Investors are pouring money into quantum computing. Its development offers lessons about innovation
IT IS HARD to choose one moment as marking the birth of a technology. But by one common reckoning, quantum computing will be 40 next year. In 1981 Richard Feynman, an American physicist, spoke at a computing conference, observing that “Nature isn’t classical, dammit, and if you want to make a simulation of nature, you’d better make it quantum mechanical, and by golly it’s a wonderful problem, because it doesn’t look so easy.”
Entering middle age, quantum computing is at last becoming a commercial proposition. Until recently the consensus was that practical applications would have to wait for large, stable machines, probably at least a decade away. Not everyone agrees. Venture capital is beginning to flow into companies built around quantum computers, as investors make a bold—possibly foolhardy—bet that even the limited, error-prone, unstable machines that make up the state-of-the-art today may prove commercially useful.
If those bets pay off, it would be good news, and not just for investors. Quantum computers can perform some sorts of mathematics far faster than any classical machine. Building them could open up entirely new vistas. They may, for instance, revolutionise chemistry. Most reactions are too complex for existing computers to simulate exactly, blunting researchers’ precision. Quantum machines could cut through the mathematical tangle, with applications in materials science, drugmaking, batteries and more. Their facility with optimisation problems, which are likewise a struggle for non-quantum machines, could be a boon for logistics, finance and artificial intelligence.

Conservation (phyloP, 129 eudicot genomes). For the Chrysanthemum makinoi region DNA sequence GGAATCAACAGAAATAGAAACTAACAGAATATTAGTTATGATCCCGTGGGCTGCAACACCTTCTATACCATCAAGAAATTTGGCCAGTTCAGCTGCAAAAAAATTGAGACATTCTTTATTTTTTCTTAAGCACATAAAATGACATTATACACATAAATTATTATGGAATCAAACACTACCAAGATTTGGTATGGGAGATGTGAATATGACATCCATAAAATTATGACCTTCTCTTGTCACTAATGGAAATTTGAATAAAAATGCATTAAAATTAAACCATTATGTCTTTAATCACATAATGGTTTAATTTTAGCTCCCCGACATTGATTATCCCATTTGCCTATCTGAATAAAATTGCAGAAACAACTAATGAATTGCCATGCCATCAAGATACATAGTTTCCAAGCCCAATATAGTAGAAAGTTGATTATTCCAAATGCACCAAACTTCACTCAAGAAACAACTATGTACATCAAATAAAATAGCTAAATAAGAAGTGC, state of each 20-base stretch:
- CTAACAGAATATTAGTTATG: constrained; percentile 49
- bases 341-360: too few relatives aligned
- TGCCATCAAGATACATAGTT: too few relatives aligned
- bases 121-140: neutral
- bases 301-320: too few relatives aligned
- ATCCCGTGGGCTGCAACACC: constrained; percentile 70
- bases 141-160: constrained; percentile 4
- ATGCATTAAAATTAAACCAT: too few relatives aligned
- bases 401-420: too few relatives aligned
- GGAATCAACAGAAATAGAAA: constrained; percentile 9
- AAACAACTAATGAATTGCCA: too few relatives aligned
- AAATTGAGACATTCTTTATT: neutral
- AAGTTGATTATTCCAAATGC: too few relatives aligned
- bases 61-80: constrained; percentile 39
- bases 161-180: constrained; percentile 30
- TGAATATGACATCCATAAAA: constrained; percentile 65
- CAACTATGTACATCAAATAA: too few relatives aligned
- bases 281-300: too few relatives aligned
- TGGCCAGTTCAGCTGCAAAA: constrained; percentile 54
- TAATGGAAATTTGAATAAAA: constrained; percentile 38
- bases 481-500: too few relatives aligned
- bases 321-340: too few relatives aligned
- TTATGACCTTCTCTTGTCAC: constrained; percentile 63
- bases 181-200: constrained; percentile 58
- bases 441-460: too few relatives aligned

The field’s progress is interesting for another reason. Quantum computing offers a worked example of how complicated technologies develop in industrial societies. The chief lesson is to attend to every part of the process. The frenzy of innovation around classical computing, concentrated in Silicon Valley, has focused attention on the world of startups, venture capital and IPOs. But these are things that happen late in a technology’s development, when swift commercial returns are, if not certain, then at least plausible. As Mariana Mazzucato, an Italian-American economist, has argued, the biggest risks are taken earlier, when it is unclear whether a technology will work at all.
The state can be one such risk-taker. The first step in building a quantum computer was to conduct plenty of abstruse mathematics on university blackboards. Collectively, governments, including those of America, Britain, China and Germany, have thrown billions of dollars at funding quantum research.
Other early work was done in the sorts of big, boring companies in which no self-respecting disrupter would be seen dead. The first useful quantum algorithm was discovered in 1994 at Bell Labs, which began life as the research division of America’s telephone monopoly. Another early pioneer was IBM, which also has a buttoned-up reputation—but whose researchers have, over the years, earned six Nobel prizes. Today Google and Microsoft are playing a big role in developing quantum technologies.
The trick for such super-early-stage investors is to know when to stick with a risky prospect and when to call it quits. Good venture capitalists are ruthless about culling underperforming bets and focusing on those that seem to be paying off. Their proximity to markets makes such judgments easier. But governments—which are, after all, spending public money—should strive for the same outlook. If the state is to back technologies that are too risky for other investors, then a high rate of failure is both inevitable and desirable.
There are other lessons, too. Quantum computing has come as far as it has on the backs of thousands of mathematicians, experimental physicists and engineers. That is a reminder of the limits of “great man” theories of innovation, exemplified by the cult of Steve Jobs, a founder of Apple. The popular image of innovation as a “pipeline”, with a stream of individual technologies proceeding smoothly from ideas to products, is likewise too neat. Progress in quantum computing depends on progress in dozens of other fields, from lasers to cryogenics.
None of that is to deny the importance of the people who run the last few miles, taking nascent technologies and trying to spin out profitable businesses. But those who want to see more of that success should keep in mind that a great deal of less celebrated, less glamorous work must come first. ■